Purpose. Due to the low abundance of cone photoreceptors in the mouse retina and the scarcity of alternative animal models, little is known about mechanisms of cone degeneration. Nrl knockout mice develop exclusively the cone-type of photoreceptors. However, the cone photoreceptor layer in Nrl-/- mice displays an irregular morphology with severe rosette formation. Retinas of Rpe65-/-;Nrl-/- mice have no rosettes due to the lack of 11-cis-retinal, but also are not functional. To develop a model with a functional all-cone retina that is morphologically well structured, we generated R91W;Nrl-/- double-mutant mice, which express a hypomorphic Rpe65 allele (R91W). Methods. The following analyses were used to characterize the R91W;Nrl-/-mice: morphology by light and electron microscopy, protein distribution by immunofluorescence, cone function by electroretinography and optomotor response, RNA levels by RT-PCR, and chromophore levels by HPLC. Cone degeneration was assessed in R91W;Nrl-/- mice treated with MNU, and in tripleR91W;Nrl-/-;Cpfl1 and quadruple R91W;Nrl-/-;Cpfl1;rd10 mutant mice. Results. The all-cone retina of R91W;Nrl-/- mice is functional and relatively stable with only very slow age-related degeneration. Using triple and quadruple mutant mice, or a chemical treatment, we demonstrated that cone degeneration could be induced and analyzed in these mice. Conclusions. The reduced levels of visual chromophore prevented rosette formation and sustained function in the R91W;Nrl-/- retina. Thus, the R91W;Nrl-/- mouse allows study of the etiology of diseases related to cone degeneration in a "morphologically intact" and functional all-cone photoreceptor retina.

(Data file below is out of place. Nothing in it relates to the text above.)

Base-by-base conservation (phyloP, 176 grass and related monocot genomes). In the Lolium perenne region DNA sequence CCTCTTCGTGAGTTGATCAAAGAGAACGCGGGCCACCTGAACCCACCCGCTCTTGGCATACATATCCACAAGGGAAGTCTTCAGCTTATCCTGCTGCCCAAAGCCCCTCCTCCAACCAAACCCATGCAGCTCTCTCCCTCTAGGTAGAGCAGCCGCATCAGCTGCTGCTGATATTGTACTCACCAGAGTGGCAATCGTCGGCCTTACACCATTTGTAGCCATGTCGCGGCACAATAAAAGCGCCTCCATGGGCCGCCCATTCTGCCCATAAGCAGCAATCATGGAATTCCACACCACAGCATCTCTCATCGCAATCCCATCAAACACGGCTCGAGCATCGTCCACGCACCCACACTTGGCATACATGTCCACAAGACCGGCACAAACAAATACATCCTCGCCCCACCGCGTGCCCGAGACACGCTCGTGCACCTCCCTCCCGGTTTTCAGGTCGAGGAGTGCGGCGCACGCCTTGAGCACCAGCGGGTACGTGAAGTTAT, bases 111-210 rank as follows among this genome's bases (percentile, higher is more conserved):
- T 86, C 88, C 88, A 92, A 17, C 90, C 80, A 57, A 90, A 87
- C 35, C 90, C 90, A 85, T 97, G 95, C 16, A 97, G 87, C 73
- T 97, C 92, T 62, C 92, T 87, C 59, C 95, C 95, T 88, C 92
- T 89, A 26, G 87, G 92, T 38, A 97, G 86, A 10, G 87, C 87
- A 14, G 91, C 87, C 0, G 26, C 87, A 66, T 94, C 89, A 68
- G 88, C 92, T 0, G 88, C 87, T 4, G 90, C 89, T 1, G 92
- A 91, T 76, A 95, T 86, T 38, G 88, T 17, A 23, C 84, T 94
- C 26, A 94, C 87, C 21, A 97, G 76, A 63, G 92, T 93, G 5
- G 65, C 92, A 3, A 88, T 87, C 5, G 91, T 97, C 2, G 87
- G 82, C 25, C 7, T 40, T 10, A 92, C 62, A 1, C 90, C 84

- Cone cell death
- Mouse model
ASJC Scopus subject areas
- Sensory Systems
- Cellular and Molecular Neuroscience